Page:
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By David Ball | May 14, 2020

It may take Covid-19 – the worst pandemic in over a century and one that has been likened to a killing machine and a nuclear catastrophe – to finally force U.S. businesses to take crisis planning seriously.

Until now, crisis planning generally has taken a back seat to day-to-day operations, as most CEOs preferred to contemplate the here and now rather than a hypothetical event that could damage their reputations or maybe even put them out of business, if not handled correctly.  Too often, leaders of companies think quarter by quarter instead of taking a long-term view of ensuring the stability and integrity of a business.

I know, because in the two-plus decades I have managed crises for a living, most of the calls I have received have been immediately before a negative situation comes to light, or sometimes right after it goes public.  The reality is that crises can be better managed when they are considered long before they ever surface, as part of a planning process.

The PR impact of Covid-19 on many organizations has been as severe as it has been swift.  The cruise ship industry, for example, will need a major image rehabilitation after several ships became hotspots for the disease and were forced under quarantine, at times left wandering the seas in search of a friendly port.  Many passengers spoke highly of how well they were looked after by the staff, and that helps, but the industry will be beleaguered by skittish would-be travelers as a result.  Other companies will suffer for not taking quick enough action, such as for not making clear to workers that they will be compensated for sick time during the crisis.

A crisis planning process brings a company’s executive team and line managers together to identify areas that could potentially become crises.  A group session enables the team to openly discuss challenging situations, who owns them, and how they can be resolved.  One-on-ones allow the person developing the plan to probe more deeply and inventory potential issues with team members.

Hard questions get asked, such as, “Is the company’s insurance protection strong enough to rebuild after a crisis, such as the loss of months’ worth of sales?”  “Does coverage include a natural disaster, such as a pandemic?” Or, “Is there true IT redundancy so that if all automated processes were corrupted today, we could be up and running with full data integrity tomorrow?”  Sometimes these hard questions cannot be answered satisfactorily, and the plan will flag those and recommend that management bring in the appropriate consultants and experts to resolve them.

People often ask me what goes into a crisis plan.  Here are four key areas to cover:

Define what a crisis is (and isn’t) and how it gets reported up the chain. 

CEOs often lament that they did not know about a situation sooner.  That is because someone between frontline staff and the top determined it did not need to go up the chain.  A good crisis plan defines what a potential crisis is and guides the user in making the determination.  More than that, it establishes the sequence for escalating a problematic issue up the chain of command.  A junior staffer wants to own a crisis no more than a chief executive wants to be surprised.

Inventory trouble spots.

Done right, the extensive investigatory process as the plan is being developed enables the author(s) to see where the gaps and liabilities exist in the organization and how it should fix them.  If several managers point to a trouble spot, such as a policy that needs to be revised to prevent a crisis or tragedy, the plan should include a recommendation that the leadership promptly remediate in a particular area.  Once documented in a plan; it is likely to get done.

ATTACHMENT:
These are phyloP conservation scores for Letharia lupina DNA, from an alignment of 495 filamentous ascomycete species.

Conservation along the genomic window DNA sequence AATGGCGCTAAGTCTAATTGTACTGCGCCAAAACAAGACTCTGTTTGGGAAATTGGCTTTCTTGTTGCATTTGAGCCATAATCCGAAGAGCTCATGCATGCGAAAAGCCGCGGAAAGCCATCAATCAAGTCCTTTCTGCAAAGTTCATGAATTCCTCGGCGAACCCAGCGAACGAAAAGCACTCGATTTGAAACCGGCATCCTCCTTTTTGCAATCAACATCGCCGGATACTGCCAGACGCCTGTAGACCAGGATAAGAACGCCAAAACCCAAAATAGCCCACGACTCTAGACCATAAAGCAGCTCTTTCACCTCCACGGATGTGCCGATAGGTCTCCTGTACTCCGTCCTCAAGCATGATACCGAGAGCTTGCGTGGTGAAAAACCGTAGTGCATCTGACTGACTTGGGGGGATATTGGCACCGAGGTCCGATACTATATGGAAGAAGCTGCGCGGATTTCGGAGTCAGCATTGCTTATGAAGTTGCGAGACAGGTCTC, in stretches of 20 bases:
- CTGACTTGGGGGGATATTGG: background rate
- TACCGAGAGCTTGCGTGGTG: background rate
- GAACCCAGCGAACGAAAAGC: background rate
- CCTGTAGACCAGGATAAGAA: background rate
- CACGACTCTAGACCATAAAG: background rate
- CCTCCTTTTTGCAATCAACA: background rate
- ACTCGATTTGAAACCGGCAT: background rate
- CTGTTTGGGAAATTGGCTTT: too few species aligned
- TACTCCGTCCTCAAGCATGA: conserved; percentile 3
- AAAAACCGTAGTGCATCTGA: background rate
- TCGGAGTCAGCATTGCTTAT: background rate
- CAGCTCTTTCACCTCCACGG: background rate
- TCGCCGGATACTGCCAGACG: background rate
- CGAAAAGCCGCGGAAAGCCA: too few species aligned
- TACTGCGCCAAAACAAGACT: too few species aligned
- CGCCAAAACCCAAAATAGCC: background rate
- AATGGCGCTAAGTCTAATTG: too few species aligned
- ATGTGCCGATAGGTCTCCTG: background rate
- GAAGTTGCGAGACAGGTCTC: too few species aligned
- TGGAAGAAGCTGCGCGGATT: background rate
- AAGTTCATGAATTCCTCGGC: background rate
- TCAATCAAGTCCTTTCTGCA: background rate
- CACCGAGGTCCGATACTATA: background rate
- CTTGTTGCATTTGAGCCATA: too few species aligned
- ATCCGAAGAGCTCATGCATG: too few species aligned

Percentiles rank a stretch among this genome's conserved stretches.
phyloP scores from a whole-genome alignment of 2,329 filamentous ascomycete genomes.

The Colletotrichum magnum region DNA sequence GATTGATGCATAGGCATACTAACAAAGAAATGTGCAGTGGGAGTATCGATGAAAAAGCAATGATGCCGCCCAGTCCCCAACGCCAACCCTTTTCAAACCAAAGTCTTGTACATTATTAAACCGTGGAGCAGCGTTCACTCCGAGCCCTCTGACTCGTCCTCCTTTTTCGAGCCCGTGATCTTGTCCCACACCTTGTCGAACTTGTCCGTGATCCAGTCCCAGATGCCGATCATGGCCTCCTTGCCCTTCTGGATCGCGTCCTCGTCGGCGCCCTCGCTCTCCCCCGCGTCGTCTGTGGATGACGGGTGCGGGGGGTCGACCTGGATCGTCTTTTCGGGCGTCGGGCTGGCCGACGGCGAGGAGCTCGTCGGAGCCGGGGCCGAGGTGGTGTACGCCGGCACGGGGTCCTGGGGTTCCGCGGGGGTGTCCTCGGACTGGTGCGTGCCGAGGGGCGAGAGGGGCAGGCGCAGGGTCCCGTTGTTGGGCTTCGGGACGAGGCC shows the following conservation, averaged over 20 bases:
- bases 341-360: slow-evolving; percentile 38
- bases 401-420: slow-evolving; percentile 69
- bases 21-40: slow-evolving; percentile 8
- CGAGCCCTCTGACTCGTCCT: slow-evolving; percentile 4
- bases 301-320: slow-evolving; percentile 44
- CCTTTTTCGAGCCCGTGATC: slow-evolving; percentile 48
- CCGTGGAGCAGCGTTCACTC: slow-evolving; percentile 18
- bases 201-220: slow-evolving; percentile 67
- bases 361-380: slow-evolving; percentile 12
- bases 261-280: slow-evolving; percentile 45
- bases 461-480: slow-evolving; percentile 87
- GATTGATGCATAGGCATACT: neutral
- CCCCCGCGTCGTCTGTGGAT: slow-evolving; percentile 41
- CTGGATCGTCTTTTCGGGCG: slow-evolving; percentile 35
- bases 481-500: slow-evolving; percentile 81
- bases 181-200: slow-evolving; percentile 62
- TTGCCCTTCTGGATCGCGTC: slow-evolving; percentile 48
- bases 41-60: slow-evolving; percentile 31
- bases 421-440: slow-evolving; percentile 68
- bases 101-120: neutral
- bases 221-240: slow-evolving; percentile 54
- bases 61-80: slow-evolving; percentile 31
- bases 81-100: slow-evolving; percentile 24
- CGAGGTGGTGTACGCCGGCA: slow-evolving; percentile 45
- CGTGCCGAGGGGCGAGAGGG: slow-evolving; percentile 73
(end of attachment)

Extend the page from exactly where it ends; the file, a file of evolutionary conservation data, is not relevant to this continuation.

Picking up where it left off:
Determine who is on the crisis team and what their roles are. 

The crisis plan should identify every individual on the crisis team and clearly establish their responsibilities.  If there is a local issue, who is responsible for coordinating with city or town officials?  If an alternate site needs to be secured after a fire or flood, who has authority to sign the lease and cut the check?  The plan should make clear who is doing what and, in drills that take place to practice the plan, those roles should be put to the test.

Be ready for media. 

Media interest and news coverage are often the hallmark of a crisis.  In most cases, in the first 24 hours the company will put out a holding statement.  Don’t wait for the news trucks to show up in the parking lot to determine what you are going to say.  The plan should contain templates of eight or 10 crisis scenarios and what the appropriate messaging would be for a statement.  When the media comes calling, pull out the template, fill in relevant details, and issue the statement – thus quickly buying some time to deal with the crisis internally.

Better decisions get made when more time is available to consider the options.  Without a crisis plan, time ticks away like sand through an hourglass while the company scrambles to respond.  Precious time is lost and sometimes the company might forego comment altogether, thereby immediately assuming the posture of a guilty organization as it utters “no comment.”

Companies and their leadership teams will learn many lessons from the coronavirus pandemic.  One important takeaway will be the need for comprehensive crisis planning and improved readiness.  We may be witnessing the unthinkable now, but businesses will learn how to be better prepared for the next unthinkable thing.

David A. Ball is the president and founder of Ball Consulting Group, LLC, a strategic communications firm based in Newton, Mass.